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Ontario Human Rights Commission releases Policy on gender identity

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June 21, 2000

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For immediate publication

Toronto - The Ontario Human Rights Commission today released its Policy on discrimination and harassment because of gender identity. The Policy is intended to help the public understand how the Human Rights Code protects against discrimination and harassment because of gender identity.

The Commission’s Policy states that human rights complaints of discrimination and harassment based on gender identity will be accepted under the ground of sex.

Chief Commissioner Keith Norton noted that, "The Ontario Human Rights Commission has been examining gender identity for two years, and it is time to clarify the basic issue of human rights for transgendered people. I made a commitment two years ago that policy work would be developed specifically for this community and we have now fulfilled our commitment". He noted that "The Policy confirms at a policy level what courts across the country have been saying for some time: transgendered people have the right to equal treatment without discrimination."

The Policy was developed as a result of the severe marginalization and stigma experienced by transgendered persons that was reported to the Commission during its consultations. The term ‘transgendered’ refers to people who are not comfortable with or who reject, in whole or in part, their birth-assigned gender identities. It includes transsexuals, cross-dressers and intersexed individuals. The personal characteristics that are associated with gender identity include self-image, physical and biological appearance, behaviour and conduct, as they relate to gender. Gender identity is fundamentally different from a person’s sexual orientation.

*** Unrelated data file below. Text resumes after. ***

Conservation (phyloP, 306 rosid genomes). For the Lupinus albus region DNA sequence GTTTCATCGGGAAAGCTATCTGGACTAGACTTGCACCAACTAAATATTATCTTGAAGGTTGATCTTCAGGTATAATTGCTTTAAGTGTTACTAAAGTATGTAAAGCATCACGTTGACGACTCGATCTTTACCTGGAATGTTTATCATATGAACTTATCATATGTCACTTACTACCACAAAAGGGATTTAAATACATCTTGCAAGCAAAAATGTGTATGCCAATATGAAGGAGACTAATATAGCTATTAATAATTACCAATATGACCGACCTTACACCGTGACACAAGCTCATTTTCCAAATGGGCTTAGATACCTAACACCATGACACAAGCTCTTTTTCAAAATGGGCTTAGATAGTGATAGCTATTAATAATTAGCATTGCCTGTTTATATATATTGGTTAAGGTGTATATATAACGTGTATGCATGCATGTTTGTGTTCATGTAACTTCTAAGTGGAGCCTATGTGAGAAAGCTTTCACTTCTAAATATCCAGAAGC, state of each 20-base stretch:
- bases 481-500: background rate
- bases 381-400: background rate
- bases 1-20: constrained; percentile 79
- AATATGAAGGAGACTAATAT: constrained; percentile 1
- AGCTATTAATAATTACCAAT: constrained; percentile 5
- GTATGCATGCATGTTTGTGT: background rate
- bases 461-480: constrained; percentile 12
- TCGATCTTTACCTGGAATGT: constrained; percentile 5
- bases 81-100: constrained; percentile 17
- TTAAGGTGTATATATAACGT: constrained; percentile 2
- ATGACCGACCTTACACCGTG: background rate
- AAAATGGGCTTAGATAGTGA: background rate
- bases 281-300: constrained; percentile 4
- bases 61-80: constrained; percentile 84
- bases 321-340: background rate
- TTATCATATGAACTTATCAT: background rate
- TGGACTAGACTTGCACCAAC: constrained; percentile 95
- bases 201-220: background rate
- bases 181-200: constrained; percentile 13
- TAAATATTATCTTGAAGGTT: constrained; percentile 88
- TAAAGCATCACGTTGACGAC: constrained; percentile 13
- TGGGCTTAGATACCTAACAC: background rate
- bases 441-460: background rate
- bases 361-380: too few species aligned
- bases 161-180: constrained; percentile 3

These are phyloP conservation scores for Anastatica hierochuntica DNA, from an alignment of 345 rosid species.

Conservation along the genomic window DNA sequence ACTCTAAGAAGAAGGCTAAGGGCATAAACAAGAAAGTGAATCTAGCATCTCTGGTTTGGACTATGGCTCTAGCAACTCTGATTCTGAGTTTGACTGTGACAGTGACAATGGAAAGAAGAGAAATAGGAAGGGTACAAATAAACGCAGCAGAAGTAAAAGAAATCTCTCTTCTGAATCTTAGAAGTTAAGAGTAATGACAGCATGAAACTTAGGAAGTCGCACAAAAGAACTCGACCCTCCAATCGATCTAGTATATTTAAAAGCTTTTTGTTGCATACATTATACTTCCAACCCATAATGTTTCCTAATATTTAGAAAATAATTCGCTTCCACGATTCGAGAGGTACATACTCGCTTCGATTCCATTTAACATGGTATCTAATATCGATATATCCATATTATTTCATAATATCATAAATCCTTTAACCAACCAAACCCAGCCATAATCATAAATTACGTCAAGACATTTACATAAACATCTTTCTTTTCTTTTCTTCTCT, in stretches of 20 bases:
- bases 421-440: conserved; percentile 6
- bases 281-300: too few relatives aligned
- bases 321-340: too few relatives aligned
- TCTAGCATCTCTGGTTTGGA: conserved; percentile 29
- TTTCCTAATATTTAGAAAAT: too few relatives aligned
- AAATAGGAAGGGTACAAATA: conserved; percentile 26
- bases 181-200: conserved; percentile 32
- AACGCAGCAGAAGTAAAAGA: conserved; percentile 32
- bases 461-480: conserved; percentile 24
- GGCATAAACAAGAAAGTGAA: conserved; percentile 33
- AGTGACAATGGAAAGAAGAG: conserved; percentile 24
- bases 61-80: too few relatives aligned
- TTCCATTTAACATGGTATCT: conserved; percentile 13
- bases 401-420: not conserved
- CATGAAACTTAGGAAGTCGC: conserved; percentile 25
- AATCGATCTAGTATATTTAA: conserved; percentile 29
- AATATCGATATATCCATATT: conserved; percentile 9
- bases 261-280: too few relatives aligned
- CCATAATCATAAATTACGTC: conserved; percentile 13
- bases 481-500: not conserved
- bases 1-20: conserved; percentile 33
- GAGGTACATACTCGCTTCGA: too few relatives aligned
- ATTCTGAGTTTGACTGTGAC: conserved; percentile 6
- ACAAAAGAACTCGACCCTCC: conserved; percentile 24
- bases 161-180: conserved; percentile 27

The Policy seeks to:

  • ensure that all people are protected by the Code;
  • promote the dignity and equality of those whose gender identity does not conform to social norms;
  • raise awareness of gender identity to prevent discrimination and harassment; and
  • dispel stereotypes and myths that foster discrimination and harassment.

Mr. Norton remarked that, "Misunderstanding of transgendered persons combined with hostility towards their very existence are fundamental human rights issues." He added that, "As the organisation charged with the administration and enforcement of the Code, the Commission has a responsibility to forward the policy that the dignity and worth of every person be recognised and that equal rights and opportunities be provided without discrimination because of gender identity."

The Policy is the result of a discussion paper on the issue of gender identity published in October 1999. The paper was based on research, community consultations and interviews with selected officials and health professionals. The paper canvassed jurisprudence, domestic and international legislation, literature, and other human rights organisations’ policies.

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Afroze Edwards
Sr. Communications Officer
Communications and Issues Management
(416) 314-4528